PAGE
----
A 2019 graduate of Cherry Hill High School East, Sunwoo Kim made a smart decision to enroll at Nova Southeastern University in sunny Fort Lauderdale, Florida, to continue his education.
But given the state’s interesting track record on enforcing COVID restrictions, it’s not all sunshine and palm trees for the sophomore.
Amid the chaos, Kim has made another smart decision: pouring his heart into volunteering for the recently formed nonprofit TeleHealth Access for Seniors (THAS), an organization founded by friends who currently attend Yale University. The outfit collects and donates used camera enabled devices for clinics like Veterans Administration hospitals and provides free educational resources such as guides and tech support to seniors.
“I was looking for virtual volunteer organizations where I could be of service, and it was a friend of mine I met a long time ago. I would say it was elementary school,” Kim said on how he arrived at TeleHealth Access. “I reached out to a company representative to ask about its purpose and the responses spiked my interest.”
Kim revealed that it was the continuation of the pandemic, and its effects on millions of Americans in the most vulnerable populations who may suffer from other health issues, that drove his desire, and the organization’s, to provide immediate assistance.
“A lot of people have to utilize telehealth now,” he reasoned. “But the problem is the elderly, low income persons and veterans don’t have access to the technology. They either have older electronic phones or traditional telephones. That was a fundamental goal of the group: to fix that, and do outreach.”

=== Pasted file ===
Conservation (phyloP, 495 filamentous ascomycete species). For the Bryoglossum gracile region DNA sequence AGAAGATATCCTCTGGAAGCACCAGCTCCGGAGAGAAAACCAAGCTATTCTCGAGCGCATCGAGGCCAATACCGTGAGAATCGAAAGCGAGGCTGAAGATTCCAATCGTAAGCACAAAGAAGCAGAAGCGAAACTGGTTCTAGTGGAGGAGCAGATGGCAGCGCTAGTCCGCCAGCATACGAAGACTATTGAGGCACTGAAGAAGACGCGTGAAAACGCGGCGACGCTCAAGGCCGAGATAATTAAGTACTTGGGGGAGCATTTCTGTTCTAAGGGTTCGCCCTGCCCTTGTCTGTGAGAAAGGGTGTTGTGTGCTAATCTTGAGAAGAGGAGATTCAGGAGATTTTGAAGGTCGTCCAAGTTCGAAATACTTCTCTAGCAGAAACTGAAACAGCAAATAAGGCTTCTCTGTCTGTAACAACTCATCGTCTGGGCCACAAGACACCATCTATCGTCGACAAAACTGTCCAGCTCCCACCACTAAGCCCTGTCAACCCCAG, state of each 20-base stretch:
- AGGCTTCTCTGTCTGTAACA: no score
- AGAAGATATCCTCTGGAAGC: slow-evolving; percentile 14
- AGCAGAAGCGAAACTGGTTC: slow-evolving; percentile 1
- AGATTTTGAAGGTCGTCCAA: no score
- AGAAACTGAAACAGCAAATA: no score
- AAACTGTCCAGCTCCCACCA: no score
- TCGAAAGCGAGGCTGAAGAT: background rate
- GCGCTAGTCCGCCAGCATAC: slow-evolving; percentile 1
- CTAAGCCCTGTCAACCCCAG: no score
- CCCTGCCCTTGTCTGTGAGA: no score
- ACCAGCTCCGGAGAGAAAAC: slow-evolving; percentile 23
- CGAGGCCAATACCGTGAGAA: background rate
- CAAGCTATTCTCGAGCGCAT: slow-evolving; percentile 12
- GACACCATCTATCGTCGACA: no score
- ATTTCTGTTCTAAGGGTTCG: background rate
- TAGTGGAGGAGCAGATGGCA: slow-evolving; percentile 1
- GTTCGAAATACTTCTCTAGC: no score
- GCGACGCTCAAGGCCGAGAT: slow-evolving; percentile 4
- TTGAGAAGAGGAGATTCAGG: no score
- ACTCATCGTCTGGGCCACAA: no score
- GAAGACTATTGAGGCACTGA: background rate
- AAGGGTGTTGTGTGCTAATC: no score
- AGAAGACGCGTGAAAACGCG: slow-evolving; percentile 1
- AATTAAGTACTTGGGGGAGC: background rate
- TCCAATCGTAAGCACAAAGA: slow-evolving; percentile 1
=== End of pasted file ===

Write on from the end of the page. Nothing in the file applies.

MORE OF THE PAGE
By the end of 2020, THAS was able to provide assistance to patients at 105 partner clinics across 26 states, including New Jersey. The organization, including Kim, boasts nearly 400 volunteers and has raised over $120,000 for an effort that has resulted in more than 3,200 devices donated to those in need..
The devices not only enable patients to access care, but also provide easier ways to communicate with their families, especially during ongoing quarantines where mental health concerns overlay physical ailments.
Kim noted that the organization recently passed its original goal of distributing just 3,000 devices across the country. Not resting on their laurels, TeleHealth’s new goal is to hit the 5,000 mark, and Kim said that can be easily reached as more states catch on and agree to participate.
Of course, COVID-19 has slowed the pace a bit and has severely restricted the ability of volunteers to make that outreach personally. Kim was not able to make an in person delivery until just before Thanksgiving, at the VA outpatient clinic in Camden.
“Our ultimate goal is to be found in all 50 states, and for that, we need more volunteers,” he said.
Although the township is still an underserved area because most of TeleHealth’s volunteer force is located in the northern part of the state, Kim will have a prominent role once it comes to fruition.
“My volunteer coordinator put me in charge of taking care of that,” he admitted. ”I don’t have a solid time frame in mind in the near future, but it’s safe to say the organization will come to Cherry Hill by the end of 2021.”
For more information on the organization and how to volunteer, visit: https://www.telehealthforseniors.org/.